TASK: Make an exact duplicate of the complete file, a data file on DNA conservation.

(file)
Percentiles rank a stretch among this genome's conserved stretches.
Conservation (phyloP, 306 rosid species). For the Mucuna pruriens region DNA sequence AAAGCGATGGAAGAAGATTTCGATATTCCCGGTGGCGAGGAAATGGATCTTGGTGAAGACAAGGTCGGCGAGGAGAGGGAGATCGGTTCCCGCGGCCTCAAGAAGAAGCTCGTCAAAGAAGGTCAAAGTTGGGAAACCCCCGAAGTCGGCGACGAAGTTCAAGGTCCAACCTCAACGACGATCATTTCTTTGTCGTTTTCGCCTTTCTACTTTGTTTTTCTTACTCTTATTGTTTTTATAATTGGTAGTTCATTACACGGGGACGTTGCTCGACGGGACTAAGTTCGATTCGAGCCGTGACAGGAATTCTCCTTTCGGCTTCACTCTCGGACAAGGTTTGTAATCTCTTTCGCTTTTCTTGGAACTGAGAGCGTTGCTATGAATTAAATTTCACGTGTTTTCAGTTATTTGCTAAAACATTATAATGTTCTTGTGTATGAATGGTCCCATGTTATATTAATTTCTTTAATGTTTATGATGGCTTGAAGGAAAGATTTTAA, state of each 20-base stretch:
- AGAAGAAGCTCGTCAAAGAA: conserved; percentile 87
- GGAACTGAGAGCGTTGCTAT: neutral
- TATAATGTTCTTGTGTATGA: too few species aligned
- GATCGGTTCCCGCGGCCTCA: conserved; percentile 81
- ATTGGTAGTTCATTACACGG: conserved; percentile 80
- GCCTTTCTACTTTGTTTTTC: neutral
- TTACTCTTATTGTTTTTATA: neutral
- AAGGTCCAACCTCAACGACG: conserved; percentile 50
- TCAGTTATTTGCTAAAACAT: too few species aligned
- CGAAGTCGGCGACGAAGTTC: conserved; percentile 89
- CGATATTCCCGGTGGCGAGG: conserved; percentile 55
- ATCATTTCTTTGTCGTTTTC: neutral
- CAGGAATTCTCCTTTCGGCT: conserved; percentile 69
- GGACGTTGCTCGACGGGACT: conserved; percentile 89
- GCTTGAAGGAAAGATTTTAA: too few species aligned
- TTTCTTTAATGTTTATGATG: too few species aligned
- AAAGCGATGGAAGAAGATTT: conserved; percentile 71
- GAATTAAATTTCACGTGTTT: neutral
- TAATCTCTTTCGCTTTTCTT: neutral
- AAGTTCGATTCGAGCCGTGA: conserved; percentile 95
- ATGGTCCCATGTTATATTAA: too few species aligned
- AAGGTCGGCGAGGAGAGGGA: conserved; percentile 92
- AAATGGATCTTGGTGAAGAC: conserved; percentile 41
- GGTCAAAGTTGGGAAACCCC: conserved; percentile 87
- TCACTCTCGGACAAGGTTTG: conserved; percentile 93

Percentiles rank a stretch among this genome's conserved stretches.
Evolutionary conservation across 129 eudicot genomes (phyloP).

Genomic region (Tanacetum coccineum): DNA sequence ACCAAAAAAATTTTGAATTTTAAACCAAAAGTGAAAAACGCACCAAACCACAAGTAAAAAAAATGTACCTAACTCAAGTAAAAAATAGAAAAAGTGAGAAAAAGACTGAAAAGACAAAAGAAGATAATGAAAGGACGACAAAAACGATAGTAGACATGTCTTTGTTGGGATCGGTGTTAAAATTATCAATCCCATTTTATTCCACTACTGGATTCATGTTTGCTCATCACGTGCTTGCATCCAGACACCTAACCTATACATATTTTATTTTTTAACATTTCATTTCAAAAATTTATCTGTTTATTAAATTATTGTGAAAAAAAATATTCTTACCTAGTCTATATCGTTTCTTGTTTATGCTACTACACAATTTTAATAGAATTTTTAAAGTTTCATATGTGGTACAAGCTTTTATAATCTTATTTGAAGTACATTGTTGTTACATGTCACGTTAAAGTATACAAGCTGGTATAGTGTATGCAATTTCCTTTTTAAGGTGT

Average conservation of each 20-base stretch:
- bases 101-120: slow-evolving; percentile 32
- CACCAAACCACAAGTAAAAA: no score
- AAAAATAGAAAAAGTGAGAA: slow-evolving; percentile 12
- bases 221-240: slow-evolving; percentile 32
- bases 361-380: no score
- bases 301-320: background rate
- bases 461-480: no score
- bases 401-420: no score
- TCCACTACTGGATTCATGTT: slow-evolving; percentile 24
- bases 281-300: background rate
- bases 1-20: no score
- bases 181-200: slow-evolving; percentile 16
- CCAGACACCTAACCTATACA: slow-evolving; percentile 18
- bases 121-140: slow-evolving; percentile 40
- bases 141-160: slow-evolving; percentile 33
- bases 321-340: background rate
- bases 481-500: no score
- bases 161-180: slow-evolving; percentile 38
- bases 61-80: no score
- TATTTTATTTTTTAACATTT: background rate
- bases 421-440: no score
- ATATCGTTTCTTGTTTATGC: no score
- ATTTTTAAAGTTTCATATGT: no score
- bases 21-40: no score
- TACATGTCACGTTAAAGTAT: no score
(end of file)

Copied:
Percentiles rank a stretch among this genome's conserved stretches.
Conservation (phyloP, 306 rosid species). For the Mucuna pruriens region DNA sequence AAAGCGATGGAAGAAGATTTCGATATTCCCGGTGGCGAGGAAATGGATCTTGGTGAAGACAAGGTCGGCGAGGAGAGGGAGATCGGTTCCCGCGGCCTCAAGAAGAAGCTCGTCAAAGAAGGTCAAAGTTGGGAAACCCCCGAAGTCGGCGACGAAGTTCAAGGTCCAACCTCAACGACGATCATTTCTTTGTCGTTTTCGCCTTTCTACTTTGTTTTTCTTACTCTTATTGTTTTTATAATTGGTAGTTCATTACACGGGGACGTTGCTCGACGGGACTAAGTTCGATTCGAGCCGTGACAGGAATTCTCCTTTCGGCTTCACTCTCGGACAAGGTTTGTAATCTCTTTCGCTTTTCTTGGAACTGAGAGCGTTGCTATGAATTAAATTTCACGTGTTTTCAGTTATTTGCTAAAACATTATAATGTTCTTGTGTATGAATGGTCCCATGTTATATTAATTTCTTTAATGTTTATGATGGCTTGAAGGAAAGATTTTAA, state of each 20-base stretch:
- AGAAGAAGCTCGTCAAAGAA: conserved; percentile 87
- GGAACTGAGAGCGTTGCTAT: neutral
- TATAATGTTCTTGTGTATGA: too few species aligned
- GATCGGTTCCCGCGGCCTCA: conserved; percentile 81
- ATTGGTAGTTCATTACACGG: conserved; percentile 80
- GCCTTTCTACTTTGTTTTTC: neutral
- TTACTCTTATTGTTTTTATA: neutral
- AAGGTCCAACCTCAACGACG: conserved; percentile 50
- TCAGTTATTTGCTAAAACAT: too few species aligned
- CGAAGTCGGCGACGAAGTTC: conserved; percentile 89
- CGATATTCCCGGTGGCGAGG: conserved; percentile 55
- ATCATTTCTTTGTCGTTTTC: neutral
- CAGGAATTCTCCTTTCGGCT: conserved; percentile 69
- GGACGTTGCTCGACGGGACT: conserved; percentile 89
- GCTTGAAGGAAAGATTTTAA: too few species aligned
- TTTCTTTAATGTTTATGATG: too few species aligned
- AAAGCGATGGAAGAAGATTT: conserved; percentile 71
- GAATTAAATTTCACGTGTTT: neutral
- TAATCTCTTTCGCTTTTCTT: neutral
- AAGTTCGATTCGAGCCGTGA: conserved; percentile 95
- ATGGTCCCATGTTATATTAA: too few species aligned
- AAGGTCGGCGAGGAGAGGGA: conserved; percentile 92
- AAATGGATCTTGGTGAAGAC: conserved; percentile 41
- GGTCAAAGTTGGGAAACCCC: conserved; percentile 87
- TCACTCTCGGACAAGGTTTG: conserved; percentile 93

Percentiles rank a stretch among this genome's conserved stretches.
Evolutionary conservation across 129 eudicot genomes (phyloP).

Genomic region (Tanacetum coccineum): DNA sequence ACCAAAAAAATTTTGAATTTTAAACCAAAAGTGAAAAACGCACCAAACCACAAGTAAAAAAAATGTACCTAACTCAAGTAAAAAATAGAAAAAGTGAGAAAAAGACTGAAAAGACAAAAGAAGATAATGAAAGGACGACAAAAACGATAGTAGACATGTCTTTGTTGGGATCGGTGTTAAAATTATCAATCCCATTTTATTCCACTACTGGATTCATGTTTGCTCATCACGTGCTTGCATCCAGACACCTAACCTATACATATTTTATTTTTTAACATTTCATTTCAAAAATTTATCTGTTTATTAAATTATTGTGAAAAAAAATATTCTTACCTAGTCTATATCGTTTCTTGTTTATGCTACTACACAATTTTAATAGAATTTTTAAAGTTTCATATGTGGTACAAGCTTTTATAATCTTATTTGAAGTACATTGTTGTTACATGTCACGTTAAAGTATACAAGCTGGTATAGTGTATGCAATTTCCTTTTTAAGGTGT

Average conservation of each 20-base stretch:
- bases 101-120: slow-evolving; percentile 32
- CACCAAACCACAAGTAAAAA: no score
- AAAAATAGAAAAAGTGAGAA: slow-evolving; percentile 12
- bases 221-240: slow-evolving; percentile 32
- bases 361-380: no score
- bases 301-320: background rate
- bases 461-480: no score
- bases 401-420: no score
- TCCACTACTGGATTCATGTT: slow-evolving; percentile 24
- bases 281-300: background rate
- bases 1-20: no score
- bases 181-200: slow-evolving; percentile 16
- CCAGACACCTAACCTATACA: slow-evolving; percentile 18
- bases 121-140: slow-evolving; percentile 40
- bases 141-160: slow-evolving; percentile 33
- bases 321-340: background rate
- bases 481-500: no score
- bases 161-180: slow-evolving; percentile 38
- bases 61-80: no score
- TATTTTATTTTTTAACATTT: background rate
- bases 421-440: no score
- ATATCGTTTCTTGTTTATGC: no score
- ATTTTTAAAGTTTCATATGT: no score
- bases 21-40: no score
- TACATGTCACGTTAAAGTAT: no score